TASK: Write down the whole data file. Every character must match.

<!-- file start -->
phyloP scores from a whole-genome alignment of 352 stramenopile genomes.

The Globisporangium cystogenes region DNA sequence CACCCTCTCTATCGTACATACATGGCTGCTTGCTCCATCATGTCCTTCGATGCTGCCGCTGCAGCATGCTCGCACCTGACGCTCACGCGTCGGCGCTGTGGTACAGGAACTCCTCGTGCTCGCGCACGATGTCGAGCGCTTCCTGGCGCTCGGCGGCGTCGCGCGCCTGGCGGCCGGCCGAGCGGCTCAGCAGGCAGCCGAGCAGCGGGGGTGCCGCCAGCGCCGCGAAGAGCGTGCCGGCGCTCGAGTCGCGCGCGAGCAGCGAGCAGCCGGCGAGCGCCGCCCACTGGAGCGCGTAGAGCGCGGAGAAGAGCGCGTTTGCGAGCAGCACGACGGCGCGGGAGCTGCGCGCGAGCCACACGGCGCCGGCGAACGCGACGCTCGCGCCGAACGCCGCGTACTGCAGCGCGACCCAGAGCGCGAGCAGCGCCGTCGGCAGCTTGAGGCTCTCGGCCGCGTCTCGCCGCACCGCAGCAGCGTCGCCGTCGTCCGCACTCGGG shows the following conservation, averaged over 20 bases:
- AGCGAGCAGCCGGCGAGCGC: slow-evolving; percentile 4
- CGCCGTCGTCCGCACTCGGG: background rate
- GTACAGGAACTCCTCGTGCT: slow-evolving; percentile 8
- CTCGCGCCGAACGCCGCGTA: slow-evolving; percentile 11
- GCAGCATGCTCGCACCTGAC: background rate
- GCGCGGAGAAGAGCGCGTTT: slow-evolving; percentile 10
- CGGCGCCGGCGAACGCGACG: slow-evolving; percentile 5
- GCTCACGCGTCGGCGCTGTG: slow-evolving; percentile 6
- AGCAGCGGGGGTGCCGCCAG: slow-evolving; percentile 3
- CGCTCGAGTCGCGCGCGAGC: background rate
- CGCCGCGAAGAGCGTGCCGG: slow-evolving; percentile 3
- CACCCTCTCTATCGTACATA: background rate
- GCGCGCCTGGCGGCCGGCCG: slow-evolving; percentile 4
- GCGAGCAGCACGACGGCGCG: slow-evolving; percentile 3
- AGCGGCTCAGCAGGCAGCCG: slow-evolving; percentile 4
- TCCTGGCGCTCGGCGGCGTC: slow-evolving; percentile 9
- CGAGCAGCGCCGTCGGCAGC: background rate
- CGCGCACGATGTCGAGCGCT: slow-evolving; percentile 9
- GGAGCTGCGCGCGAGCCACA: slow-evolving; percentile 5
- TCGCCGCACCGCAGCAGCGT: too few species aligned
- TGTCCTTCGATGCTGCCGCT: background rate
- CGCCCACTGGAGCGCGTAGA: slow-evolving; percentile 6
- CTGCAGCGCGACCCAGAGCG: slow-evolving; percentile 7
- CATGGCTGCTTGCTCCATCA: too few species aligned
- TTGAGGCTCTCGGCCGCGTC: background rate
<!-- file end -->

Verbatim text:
phyloP scores from a whole-genome alignment of 352 stramenopile genomes.

The Globisporangium cystogenes region DNA sequence CACCCTCTCTATCGTACATACATGGCTGCTTGCTCCATCATGTCCTTCGATGCTGCCGCTGCAGCATGCTCGCACCTGACGCTCACGCGTCGGCGCTGTGGTACAGGAACTCCTCGTGCTCGCGCACGATGTCGAGCGCTTCCTGGCGCTCGGCGGCGTCGCGCGCCTGGCGGCCGGCCGAGCGGCTCAGCAGGCAGCCGAGCAGCGGGGGTGCCGCCAGCGCCGCGAAGAGCGTGCCGGCGCTCGAGTCGCGCGCGAGCAGCGAGCAGCCGGCGAGCGCCGCCCACTGGAGCGCGTAGAGCGCGGAGAAGAGCGCGTTTGCGAGCAGCACGACGGCGCGGGAGCTGCGCGCGAGCCACACGGCGCCGGCGAACGCGACGCTCGCGCCGAACGCCGCGTACTGCAGCGCGACCCAGAGCGCGAGCAGCGCCGTCGGCAGCTTGAGGCTCTCGGCCGCGTCTCGCCGCACCGCAGCAGCGTCGCCGTCGTCCGCACTCGGG shows the following conservation, averaged over 20 bases:
- AGCGAGCAGCCGGCGAGCGC: slow-evolving; percentile 4
- CGCCGTCGTCCGCACTCGGG: background rate
- GTACAGGAACTCCTCGTGCT: slow-evolving; percentile 8
- CTCGCGCCGAACGCCGCGTA: slow-evolving; percentile 11
- GCAGCATGCTCGCACCTGAC: background rate
- GCGCGGAGAAGAGCGCGTTT: slow-evolving; percentile 10
- CGGCGCCGGCGAACGCGACG: slow-evolving; percentile 5
- GCTCACGCGTCGGCGCTGTG: slow-evolving; percentile 6
- AGCAGCGGGGGTGCCGCCAG: slow-evolving; percentile 3
- CGCTCGAGTCGCGCGCGAGC: background rate
- CGCCGCGAAGAGCGTGCCGG: slow-evolving; percentile 3
- CACCCTCTCTATCGTACATA: background rate
- GCGCGCCTGGCGGCCGGCCG: slow-evolving; percentile 4
- GCGAGCAGCACGACGGCGCG: slow-evolving; percentile 3
- AGCGGCTCAGCAGGCAGCCG: slow-evolving; percentile 4
- TCCTGGCGCTCGGCGGCGTC: slow-evolving; percentile 9
- CGAGCAGCGCCGTCGGCAGC: background rate
- CGCGCACGATGTCGAGCGCT: slow-evolving; percentile 9
- GGAGCTGCGCGCGAGCCACA: slow-evolving; percentile 5
- TCGCCGCACCGCAGCAGCGT: too few species aligned
- TGTCCTTCGATGCTGCCGCT: background rate
- CGCCCACTGGAGCGCGTAGA: slow-evolving; percentile 6
- CTGCAGCGCGACCCAGAGCG: slow-evolving; percentile 7
- CATGGCTGCTTGCTCCATCA: too few species aligned
- TTGAGGCTCTCGGCCGCGTC: background rate